What Do All the Officials Do?

“I see a whole bunch of folks in white shirts on the deck. Are they all looking to DQ my child?! Why do they need so many officials?”

It takes a lot of people to run a swim meet. Probably the most visible individuals are the volunteer meet officials, who can be divided into those working the “dry side” and those working the “wet side”.

Dry side officials are led by the Administrative Official, or “AO.” This person is responsible for the accurate processing of entries, the accurate seeding of the events, determining the official times and results, and the posting of the results. The AO is assisted by the electronic timing system operator, the results computer operator, and others. Each of these volunteers has undergone training and worked several sessions as an apprentice before being evaluated and certified by PVS in their positions.

Stroke and Turn Judges are the most numerous of the wet side officials. Each of these officials has jurisdiction for specific lanes, observing that the swimmers in these lanes are complying with the rules for each stroke. If a rules violation is observed, the judge raises one hand overhead. The violation is reported to the Chief Judge, an experienced official who ensures that the call is indeed a violation, that it is within the S&T Judge’s jurisdiction, and that the judge has absolutely no doubt what he/she saw. Like the dry side officials, these judges have undergone training, have worked as apprentice judges, have taken comprehensive rules tests, and have undergone evaluation by an experienced official before being certified by PVS. In addition, they are required to pass criminal background checks and to take athlete protection courses prior to stepping on deck.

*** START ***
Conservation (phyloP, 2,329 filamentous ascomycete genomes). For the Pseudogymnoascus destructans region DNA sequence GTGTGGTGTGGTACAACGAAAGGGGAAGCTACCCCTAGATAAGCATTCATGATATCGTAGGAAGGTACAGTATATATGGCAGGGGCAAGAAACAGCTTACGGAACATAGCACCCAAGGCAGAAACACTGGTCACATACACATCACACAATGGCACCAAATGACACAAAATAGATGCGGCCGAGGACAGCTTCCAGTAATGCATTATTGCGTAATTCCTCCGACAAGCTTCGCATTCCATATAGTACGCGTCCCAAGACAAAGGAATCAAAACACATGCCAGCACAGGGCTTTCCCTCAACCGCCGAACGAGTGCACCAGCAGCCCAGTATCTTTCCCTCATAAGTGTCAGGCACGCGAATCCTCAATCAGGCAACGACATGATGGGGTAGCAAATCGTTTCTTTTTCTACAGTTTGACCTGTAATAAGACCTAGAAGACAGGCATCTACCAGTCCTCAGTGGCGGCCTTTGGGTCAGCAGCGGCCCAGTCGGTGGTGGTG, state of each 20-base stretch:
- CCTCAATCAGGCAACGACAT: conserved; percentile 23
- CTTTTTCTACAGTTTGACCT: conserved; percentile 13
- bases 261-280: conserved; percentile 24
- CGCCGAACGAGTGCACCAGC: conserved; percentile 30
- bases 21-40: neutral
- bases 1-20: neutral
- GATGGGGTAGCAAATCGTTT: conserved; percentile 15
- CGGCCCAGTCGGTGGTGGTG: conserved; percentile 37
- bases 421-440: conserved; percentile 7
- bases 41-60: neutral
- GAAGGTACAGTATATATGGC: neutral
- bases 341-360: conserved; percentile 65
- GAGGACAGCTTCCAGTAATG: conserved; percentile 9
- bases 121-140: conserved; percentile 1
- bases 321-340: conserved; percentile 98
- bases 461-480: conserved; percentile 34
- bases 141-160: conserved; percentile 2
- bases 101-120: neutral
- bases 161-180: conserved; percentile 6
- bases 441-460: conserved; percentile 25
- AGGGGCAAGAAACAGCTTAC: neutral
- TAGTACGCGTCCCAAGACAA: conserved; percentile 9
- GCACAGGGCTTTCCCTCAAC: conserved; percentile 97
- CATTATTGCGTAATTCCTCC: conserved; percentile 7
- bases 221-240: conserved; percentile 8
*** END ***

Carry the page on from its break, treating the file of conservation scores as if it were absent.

Another wet side official is the Starter, the person who says, “Take your mark,” and activates the starting unit to begin each race. The Starter confirms that each swimmer has assumed a legal starting position, and aims to do everything possible to ensure that the start is fair for all competitors. This official is required to have extensive experience as a Stroke and Turn Judge before even initiating training as a Starter.

Finally, there’s the Referee, a highly-experienced and knowledgeable official who is in charge of the entire competition. The Referee ensures that all rules and procedures are followed with fairness and consistency. His/her whistles signal the swimmers, coaches, and officials that the competition can begin. He/she closely observes the start of each heat and confirms whether a fair start has been achieved. He/she handles any protests or disagreements. After conferring with the Chief Judge, the Referee makes the final determination regarding all disqualifications. He/she is the final arbitrator on any matter relating to the conduct of the meet.

Officials at PVS meets regularly attend clinics and training sessions. They are required to take and pass rules tests on a frequent basis. Many choose to further their education as officials by undertaking the stringent requirements for national certification. Those folks in the white shirts are some of the most dedicated volunteers you’ll see on the pool deck. No, they’re not looking for disqualifications, but they’re expected to report it if one is observed.